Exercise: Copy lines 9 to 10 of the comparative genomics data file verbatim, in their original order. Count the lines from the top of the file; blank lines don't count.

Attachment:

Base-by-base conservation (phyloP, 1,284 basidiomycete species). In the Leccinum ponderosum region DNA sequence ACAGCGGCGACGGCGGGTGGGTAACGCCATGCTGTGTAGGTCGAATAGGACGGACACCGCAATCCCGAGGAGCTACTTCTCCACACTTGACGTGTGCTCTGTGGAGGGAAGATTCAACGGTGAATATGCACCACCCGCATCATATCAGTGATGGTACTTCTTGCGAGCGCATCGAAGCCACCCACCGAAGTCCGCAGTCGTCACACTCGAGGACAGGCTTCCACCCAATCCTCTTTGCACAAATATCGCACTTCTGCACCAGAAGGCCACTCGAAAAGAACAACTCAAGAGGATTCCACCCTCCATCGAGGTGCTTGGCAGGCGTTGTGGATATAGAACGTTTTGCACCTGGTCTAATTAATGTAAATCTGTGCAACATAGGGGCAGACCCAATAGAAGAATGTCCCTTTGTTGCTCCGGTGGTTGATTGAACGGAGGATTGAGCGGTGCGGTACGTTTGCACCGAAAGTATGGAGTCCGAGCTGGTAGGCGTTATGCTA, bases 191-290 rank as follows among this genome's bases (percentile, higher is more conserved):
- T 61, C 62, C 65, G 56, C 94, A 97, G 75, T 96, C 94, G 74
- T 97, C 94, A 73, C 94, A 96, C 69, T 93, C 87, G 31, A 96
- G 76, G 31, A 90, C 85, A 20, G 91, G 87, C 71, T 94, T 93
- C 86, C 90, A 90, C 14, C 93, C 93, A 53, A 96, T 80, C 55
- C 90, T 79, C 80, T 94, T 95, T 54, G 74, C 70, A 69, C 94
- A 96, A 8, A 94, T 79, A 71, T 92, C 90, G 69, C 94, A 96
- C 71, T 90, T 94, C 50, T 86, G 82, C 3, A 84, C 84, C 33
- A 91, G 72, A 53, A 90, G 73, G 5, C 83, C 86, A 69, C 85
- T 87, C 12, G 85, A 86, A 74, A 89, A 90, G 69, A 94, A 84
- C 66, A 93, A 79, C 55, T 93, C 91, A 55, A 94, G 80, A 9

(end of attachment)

- A 91, G 72, A 53, A 90, G 73, G 5, C 83, C 86, A 69, C 85
- T 87, C 12, G 85, A 86, A 74, A 89, A 90, G 69, A 94, A 84